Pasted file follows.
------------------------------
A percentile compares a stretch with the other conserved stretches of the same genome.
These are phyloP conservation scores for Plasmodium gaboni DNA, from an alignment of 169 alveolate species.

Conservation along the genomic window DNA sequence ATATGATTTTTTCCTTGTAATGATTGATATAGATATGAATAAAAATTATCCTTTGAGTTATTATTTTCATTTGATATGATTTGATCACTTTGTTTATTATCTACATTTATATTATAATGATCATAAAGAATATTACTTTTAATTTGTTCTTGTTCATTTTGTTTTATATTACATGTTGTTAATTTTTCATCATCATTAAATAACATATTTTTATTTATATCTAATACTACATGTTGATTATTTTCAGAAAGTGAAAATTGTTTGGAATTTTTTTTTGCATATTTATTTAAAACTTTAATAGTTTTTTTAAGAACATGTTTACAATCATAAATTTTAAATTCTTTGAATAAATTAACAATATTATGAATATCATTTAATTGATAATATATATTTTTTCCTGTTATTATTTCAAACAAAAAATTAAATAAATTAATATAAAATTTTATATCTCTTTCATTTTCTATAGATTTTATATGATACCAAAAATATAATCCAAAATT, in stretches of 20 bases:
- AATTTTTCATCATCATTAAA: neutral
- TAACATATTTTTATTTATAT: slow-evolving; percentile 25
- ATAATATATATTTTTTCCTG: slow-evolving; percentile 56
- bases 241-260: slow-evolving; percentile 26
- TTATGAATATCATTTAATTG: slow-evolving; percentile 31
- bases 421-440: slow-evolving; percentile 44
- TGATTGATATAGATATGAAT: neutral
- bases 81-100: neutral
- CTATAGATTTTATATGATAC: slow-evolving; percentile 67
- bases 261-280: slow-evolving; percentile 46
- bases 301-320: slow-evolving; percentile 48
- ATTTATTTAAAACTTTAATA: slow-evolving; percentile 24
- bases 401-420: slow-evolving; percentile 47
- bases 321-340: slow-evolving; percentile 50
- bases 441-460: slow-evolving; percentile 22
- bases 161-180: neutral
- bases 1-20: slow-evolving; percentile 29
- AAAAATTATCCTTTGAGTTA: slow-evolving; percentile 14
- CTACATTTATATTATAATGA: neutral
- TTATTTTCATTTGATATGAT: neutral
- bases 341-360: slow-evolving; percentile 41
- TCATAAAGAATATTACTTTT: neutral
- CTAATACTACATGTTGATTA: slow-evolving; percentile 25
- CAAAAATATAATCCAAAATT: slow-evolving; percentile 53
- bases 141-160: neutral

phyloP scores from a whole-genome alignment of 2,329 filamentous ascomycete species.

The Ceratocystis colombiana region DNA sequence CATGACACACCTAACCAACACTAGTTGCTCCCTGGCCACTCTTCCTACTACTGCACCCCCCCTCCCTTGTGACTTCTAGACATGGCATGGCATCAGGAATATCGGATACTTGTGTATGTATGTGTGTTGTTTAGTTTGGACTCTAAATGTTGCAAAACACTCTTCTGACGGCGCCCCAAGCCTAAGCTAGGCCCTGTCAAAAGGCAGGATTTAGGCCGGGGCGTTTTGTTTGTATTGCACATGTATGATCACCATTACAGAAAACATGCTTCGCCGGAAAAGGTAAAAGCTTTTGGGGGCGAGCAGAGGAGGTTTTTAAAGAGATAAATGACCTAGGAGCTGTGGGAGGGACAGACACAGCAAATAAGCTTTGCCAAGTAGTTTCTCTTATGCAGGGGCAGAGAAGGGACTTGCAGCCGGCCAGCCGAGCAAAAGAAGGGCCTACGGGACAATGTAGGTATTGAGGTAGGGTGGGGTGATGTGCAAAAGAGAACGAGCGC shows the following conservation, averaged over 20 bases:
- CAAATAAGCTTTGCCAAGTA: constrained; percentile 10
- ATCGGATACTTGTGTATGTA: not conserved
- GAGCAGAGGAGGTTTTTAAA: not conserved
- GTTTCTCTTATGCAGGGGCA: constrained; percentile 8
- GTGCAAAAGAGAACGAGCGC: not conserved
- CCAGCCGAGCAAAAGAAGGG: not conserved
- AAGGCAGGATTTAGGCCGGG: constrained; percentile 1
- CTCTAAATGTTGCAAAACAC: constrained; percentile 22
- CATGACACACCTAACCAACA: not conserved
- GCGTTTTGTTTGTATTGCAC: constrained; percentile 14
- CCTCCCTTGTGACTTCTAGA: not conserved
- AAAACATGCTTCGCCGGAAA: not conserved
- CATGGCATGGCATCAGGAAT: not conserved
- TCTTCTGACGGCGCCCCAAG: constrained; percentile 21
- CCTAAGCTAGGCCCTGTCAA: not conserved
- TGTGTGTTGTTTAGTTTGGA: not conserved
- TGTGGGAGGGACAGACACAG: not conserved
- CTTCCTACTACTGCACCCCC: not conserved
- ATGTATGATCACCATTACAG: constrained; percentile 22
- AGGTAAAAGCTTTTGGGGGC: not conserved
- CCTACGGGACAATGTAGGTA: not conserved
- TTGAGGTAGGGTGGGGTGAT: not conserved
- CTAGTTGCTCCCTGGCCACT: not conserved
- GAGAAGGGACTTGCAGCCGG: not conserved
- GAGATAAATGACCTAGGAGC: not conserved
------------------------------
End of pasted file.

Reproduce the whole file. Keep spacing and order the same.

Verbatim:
A percentile compares a stretch with the other conserved stretches of the same genome.
These are phyloP conservation scores for Plasmodium gaboni DNA, from an alignment of 169 alveolate species.

Conservation along the genomic window DNA sequence ATATGATTTTTTCCTTGTAATGATTGATATAGATATGAATAAAAATTATCCTTTGAGTTATTATTTTCATTTGATATGATTTGATCACTTTGTTTATTATCTACATTTATATTATAATGATCATAAAGAATATTACTTTTAATTTGTTCTTGTTCATTTTGTTTTATATTACATGTTGTTAATTTTTCATCATCATTAAATAACATATTTTTATTTATATCTAATACTACATGTTGATTATTTTCAGAAAGTGAAAATTGTTTGGAATTTTTTTTTGCATATTTATTTAAAACTTTAATAGTTTTTTTAAGAACATGTTTACAATCATAAATTTTAAATTCTTTGAATAAATTAACAATATTATGAATATCATTTAATTGATAATATATATTTTTTCCTGTTATTATTTCAAACAAAAAATTAAATAAATTAATATAAAATTTTATATCTCTTTCATTTTCTATAGATTTTATATGATACCAAAAATATAATCCAAAATT, in stretches of 20 bases:
- AATTTTTCATCATCATTAAA: neutral
- TAACATATTTTTATTTATAT: slow-evolving; percentile 25
- ATAATATATATTTTTTCCTG: slow-evolving; percentile 56
- bases 241-260: slow-evolving; percentile 26
- TTATGAATATCATTTAATTG: slow-evolving; percentile 31
- bases 421-440: slow-evolving; percentile 44
- TGATTGATATAGATATGAAT: neutral
- bases 81-100: neutral
- CTATAGATTTTATATGATAC: slow-evolving; percentile 67
- bases 261-280: slow-evolving; percentile 46
- bases 301-320: slow-evolving; percentile 48
- ATTTATTTAAAACTTTAATA: slow-evolving; percentile 24
- bases 401-420: slow-evolving; percentile 47
- bases 321-340: slow-evolving; percentile 50
- bases 441-460: slow-evolving; percentile 22
- bases 161-180: neutral
- bases 1-20: slow-evolving; percentile 29
- AAAAATTATCCTTTGAGTTA: slow-evolving; percentile 14
- CTACATTTATATTATAATGA: neutral
- TTATTTTCATTTGATATGAT: neutral
- bases 341-360: slow-evolving; percentile 41
- TCATAAAGAATATTACTTTT: neutral
- CTAATACTACATGTTGATTA: slow-evolving; percentile 25
- CAAAAATATAATCCAAAATT: slow-evolving; percentile 53
- bases 141-160: neutral

phyloP scores from a whole-genome alignment of 2,329 filamentous ascomycete species.

The Ceratocystis colombiana region DNA sequence CATGACACACCTAACCAACACTAGTTGCTCCCTGGCCACTCTTCCTACTACTGCACCCCCCCTCCCTTGTGACTTCTAGACATGGCATGGCATCAGGAATATCGGATACTTGTGTATGTATGTGTGTTGTTTAGTTTGGACTCTAAATGTTGCAAAACACTCTTCTGACGGCGCCCCAAGCCTAAGCTAGGCCCTGTCAAAAGGCAGGATTTAGGCCGGGGCGTTTTGTTTGTATTGCACATGTATGATCACCATTACAGAAAACATGCTTCGCCGGAAAAGGTAAAAGCTTTTGGGGGCGAGCAGAGGAGGTTTTTAAAGAGATAAATGACCTAGGAGCTGTGGGAGGGACAGACACAGCAAATAAGCTTTGCCAAGTAGTTTCTCTTATGCAGGGGCAGAGAAGGGACTTGCAGCCGGCCAGCCGAGCAAAAGAAGGGCCTACGGGACAATGTAGGTATTGAGGTAGGGTGGGGTGATGTGCAAAAGAGAACGAGCGC shows the following conservation, averaged over 20 bases:
- CAAATAAGCTTTGCCAAGTA: constrained; percentile 10
- ATCGGATACTTGTGTATGTA: not conserved
- GAGCAGAGGAGGTTTTTAAA: not conserved
- GTTTCTCTTATGCAGGGGCA: constrained; percentile 8
- GTGCAAAAGAGAACGAGCGC: not conserved
- CCAGCCGAGCAAAAGAAGGG: not conserved
- AAGGCAGGATTTAGGCCGGG: constrained; percentile 1
- CTCTAAATGTTGCAAAACAC: constrained; percentile 22
- CATGACACACCTAACCAACA: not conserved
- GCGTTTTGTTTGTATTGCAC: constrained; percentile 14
- CCTCCCTTGTGACTTCTAGA: not conserved
- AAAACATGCTTCGCCGGAAA: not conserved
- CATGGCATGGCATCAGGAAT: not conserved
- TCTTCTGACGGCGCCCCAAG: constrained; percentile 21
- CCTAAGCTAGGCCCTGTCAA: not conserved
- TGTGTGTTGTTTAGTTTGGA: not conserved
- TGTGGGAGGGACAGACACAG: not conserved
- CTTCCTACTACTGCACCCCC: not conserved
- ATGTATGATCACCATTACAG: constrained; percentile 22
- AGGTAAAAGCTTTTGGGGGC: not conserved
- CCTACGGGACAATGTAGGTA: not conserved
- TTGAGGTAGGGTGGGGTGAT: not conserved
- CTAGTTGCTCCCTGGCCACT: not conserved
- GAGAAGGGACTTGCAGCCGG: not conserved
- GAGATAAATGACCTAGGAGC: not conserved